Detection of gravitational waves impacts educational institutions
Michael Kesden, a member of the Cosmology and Astrophysics Group at UTD with research interests in black holes and gravitational waves, shares his views on the new scientific discovery.
Q: What was your initial reaction to the news that gravitational waves had been detected?
A: I was very excited. There had been rumors for months that there had been indications of a binary black hole system. I was a graduate student at Cal Tech, which is one of the two headquarters for the Laser Interferometer Gravitational Wave Observatory lab. LIGO had been a big deal back from 2000, when I started graduate school. Even in the early ’90s, the project had been getting support from the National Science Foundation. This project had been in the works for over 20 years.
The expectation was the first detections would be in 2017 or 2018. What actually happened was that the detection actually happened on September 14, 2015, five days before the official science run. They were fortunate that even before they started they got this very large signal. That was really exciting and surprising to me.
Q: How does this discovery impact institutions of higher education, especially those centered on research like UTD?
A: The LIGO collaboration is made up of something like a thousand people. It’s an international collaboration made up of many institutions in the United States and abroad. Most immediately, it impacts people whose work is focused on black holes and gravitational waves like mine is. Science research in this country is reliant on funding from the federal government and the federal government is ultimately answerable to Congress and the public. Keeping the public informed and excited about our progress in scientific research is a crucial step in maintaining support for science. Funding for science oscillates, so it’s important to keep the public appreciative of the exciting discoveries we’re making.
There are students here at UTD and students at all these institutions that are involved in every aspect of analyzing the data, constructing the instruments and exploring theoretical implications. This is also providing more educational and research opportunities for students.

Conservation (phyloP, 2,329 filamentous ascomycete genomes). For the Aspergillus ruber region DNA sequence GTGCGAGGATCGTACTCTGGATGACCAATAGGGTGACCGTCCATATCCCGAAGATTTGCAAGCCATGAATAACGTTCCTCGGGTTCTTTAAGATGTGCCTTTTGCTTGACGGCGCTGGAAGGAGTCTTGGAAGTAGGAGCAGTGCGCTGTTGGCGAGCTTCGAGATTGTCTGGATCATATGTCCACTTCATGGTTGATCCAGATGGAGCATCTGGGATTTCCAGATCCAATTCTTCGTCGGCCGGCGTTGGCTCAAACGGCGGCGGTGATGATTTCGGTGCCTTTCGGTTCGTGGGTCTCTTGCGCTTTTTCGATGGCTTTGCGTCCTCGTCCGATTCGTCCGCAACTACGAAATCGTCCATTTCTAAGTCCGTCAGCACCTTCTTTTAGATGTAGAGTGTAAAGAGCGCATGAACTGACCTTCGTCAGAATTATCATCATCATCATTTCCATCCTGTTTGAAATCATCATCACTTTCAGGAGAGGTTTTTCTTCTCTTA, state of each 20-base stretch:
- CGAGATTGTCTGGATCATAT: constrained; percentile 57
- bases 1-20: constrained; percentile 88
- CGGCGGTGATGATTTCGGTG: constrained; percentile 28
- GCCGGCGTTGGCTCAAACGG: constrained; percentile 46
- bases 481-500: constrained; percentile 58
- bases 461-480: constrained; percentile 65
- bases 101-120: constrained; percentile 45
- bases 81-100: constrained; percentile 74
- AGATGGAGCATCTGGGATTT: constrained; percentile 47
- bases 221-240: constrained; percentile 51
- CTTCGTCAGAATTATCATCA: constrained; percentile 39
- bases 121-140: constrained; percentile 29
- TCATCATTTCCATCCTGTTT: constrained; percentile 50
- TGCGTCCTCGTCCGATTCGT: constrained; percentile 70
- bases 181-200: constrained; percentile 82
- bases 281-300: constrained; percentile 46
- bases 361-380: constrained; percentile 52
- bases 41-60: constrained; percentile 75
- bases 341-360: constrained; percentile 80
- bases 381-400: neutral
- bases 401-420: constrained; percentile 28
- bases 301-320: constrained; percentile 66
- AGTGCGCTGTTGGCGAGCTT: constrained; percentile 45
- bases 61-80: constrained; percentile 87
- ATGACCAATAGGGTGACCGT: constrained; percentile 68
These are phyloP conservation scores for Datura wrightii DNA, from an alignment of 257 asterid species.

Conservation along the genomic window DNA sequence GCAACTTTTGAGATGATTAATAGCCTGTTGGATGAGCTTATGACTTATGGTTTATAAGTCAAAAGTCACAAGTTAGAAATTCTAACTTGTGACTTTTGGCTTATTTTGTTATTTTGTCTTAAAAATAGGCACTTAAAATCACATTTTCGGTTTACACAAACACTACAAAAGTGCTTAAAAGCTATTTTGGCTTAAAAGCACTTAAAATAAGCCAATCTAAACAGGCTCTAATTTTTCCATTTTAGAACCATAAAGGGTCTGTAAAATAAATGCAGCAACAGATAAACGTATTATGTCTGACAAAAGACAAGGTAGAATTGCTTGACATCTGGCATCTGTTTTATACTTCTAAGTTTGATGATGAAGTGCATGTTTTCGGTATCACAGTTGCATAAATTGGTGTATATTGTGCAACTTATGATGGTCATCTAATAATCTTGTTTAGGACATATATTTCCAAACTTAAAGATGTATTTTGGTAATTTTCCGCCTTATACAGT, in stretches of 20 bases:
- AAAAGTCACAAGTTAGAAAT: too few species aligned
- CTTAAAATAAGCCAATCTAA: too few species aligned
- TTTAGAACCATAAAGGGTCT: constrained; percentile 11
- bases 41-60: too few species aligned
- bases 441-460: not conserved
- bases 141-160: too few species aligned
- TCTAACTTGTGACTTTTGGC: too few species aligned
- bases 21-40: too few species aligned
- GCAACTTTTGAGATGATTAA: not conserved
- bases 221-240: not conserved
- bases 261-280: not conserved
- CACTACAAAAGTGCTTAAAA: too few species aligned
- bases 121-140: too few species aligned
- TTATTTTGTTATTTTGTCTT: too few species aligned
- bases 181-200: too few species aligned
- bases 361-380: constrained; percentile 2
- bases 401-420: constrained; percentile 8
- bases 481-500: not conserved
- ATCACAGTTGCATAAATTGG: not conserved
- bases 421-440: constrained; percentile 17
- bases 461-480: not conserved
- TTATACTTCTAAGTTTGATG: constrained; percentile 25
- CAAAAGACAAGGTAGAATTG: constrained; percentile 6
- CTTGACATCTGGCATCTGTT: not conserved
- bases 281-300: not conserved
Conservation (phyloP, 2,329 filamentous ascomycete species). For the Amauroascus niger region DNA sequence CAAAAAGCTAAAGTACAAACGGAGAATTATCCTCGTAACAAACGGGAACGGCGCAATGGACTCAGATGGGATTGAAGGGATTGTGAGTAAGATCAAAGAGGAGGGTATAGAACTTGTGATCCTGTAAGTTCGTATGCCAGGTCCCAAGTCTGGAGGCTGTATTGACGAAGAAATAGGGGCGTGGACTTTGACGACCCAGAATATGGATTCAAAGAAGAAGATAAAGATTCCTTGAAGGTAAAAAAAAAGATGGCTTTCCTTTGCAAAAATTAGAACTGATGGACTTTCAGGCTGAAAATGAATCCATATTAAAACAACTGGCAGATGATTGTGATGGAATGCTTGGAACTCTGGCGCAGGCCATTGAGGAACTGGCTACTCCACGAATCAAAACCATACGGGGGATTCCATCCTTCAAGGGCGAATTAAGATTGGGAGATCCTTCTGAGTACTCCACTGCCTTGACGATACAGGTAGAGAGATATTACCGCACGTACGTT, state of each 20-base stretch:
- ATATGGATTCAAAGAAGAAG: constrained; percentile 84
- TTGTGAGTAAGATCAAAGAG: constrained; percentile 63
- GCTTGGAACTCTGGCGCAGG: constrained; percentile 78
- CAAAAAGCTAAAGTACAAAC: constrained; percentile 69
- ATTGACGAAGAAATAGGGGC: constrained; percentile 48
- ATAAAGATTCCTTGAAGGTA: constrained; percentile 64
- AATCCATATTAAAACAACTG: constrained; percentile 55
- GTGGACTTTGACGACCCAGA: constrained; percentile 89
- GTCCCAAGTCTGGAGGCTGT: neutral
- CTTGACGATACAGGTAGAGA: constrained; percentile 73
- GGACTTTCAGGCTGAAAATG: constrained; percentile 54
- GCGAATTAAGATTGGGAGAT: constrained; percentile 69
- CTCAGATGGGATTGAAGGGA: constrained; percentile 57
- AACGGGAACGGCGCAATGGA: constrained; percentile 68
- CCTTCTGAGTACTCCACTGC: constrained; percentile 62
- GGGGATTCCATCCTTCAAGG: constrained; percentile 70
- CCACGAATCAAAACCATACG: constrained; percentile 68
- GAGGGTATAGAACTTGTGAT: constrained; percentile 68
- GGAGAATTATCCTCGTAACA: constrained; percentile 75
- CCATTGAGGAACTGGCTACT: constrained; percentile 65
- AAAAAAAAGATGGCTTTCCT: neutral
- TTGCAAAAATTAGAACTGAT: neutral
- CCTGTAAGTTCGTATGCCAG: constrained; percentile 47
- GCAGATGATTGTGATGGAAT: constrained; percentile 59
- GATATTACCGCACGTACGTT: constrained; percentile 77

Q: What changes can we expect in the Physics department at UTD?
A: I expect there to be more interest in general relativity, gravitational waves and black holes. The university is growing at a tremendous rate. We expect the Physics department to hire 10 faculty in the next five years and potentially more people in the area of gravitational waves.
Personally, I currently have two graduate students, one of whom is working in the area of binary black holes and gravitational waves. I expect to have another student or two work with me in these areas.
We offer a graduate course in general relativity which has been offered every three years or so. I would actually like to teach an undergraduate course in general relativity. To offer an undergraduate class, you have to have 10 or more students. Hopefully, this exciting discovery will develop student interest.
Q: Will scientists be able to reproduce this discovery with easier methods?
A: Much of the efforts go into designing and constructing LIGO facilities. Right now LIGO is made up of two facilities. One of them is in Livingston, La. and the other one is in Hanford, Wash. There are a variety of reasons for having two facilities. The biggest one is that because the strain of gravitational waves that we’re measuring is so tiny, there are many different sources of noise that could contribute at such a level. The sensitivity is tremendous — they’re sensitive to trucks driving by. So if a truck drives by the Louisiana facility, the Washington one (which) is 2,000 miles away won’t be affected. Gravitational waves are just passing through the Earth and are going to affect both facilities.
There’s another facility called Virgo in Italy that’s going to go online later this year. Shortly after, there will be another facility in Japan and then there are plans for one in India as well. Later this decade, the hope is to expand from two facilities to five facilities. This means more sensitivity, so we’ll become sensitive to black holes farther away and there will be higher event rates.
LIGO, with only two facilities in Louisiana and Washington, has very poor sensitivity to direction. We know lots of interesting properties about these black holes, but we have poor constraints on where in the sky they actually are. Having more antennas means we can kind of triangulate the signal. These new facilities will improve directional capability and sensitivity. The fact that we’ve already seen a discovery before we even started our first run tells us that later this decade, we could be seeing dozens of events per year, even hundreds of events per year.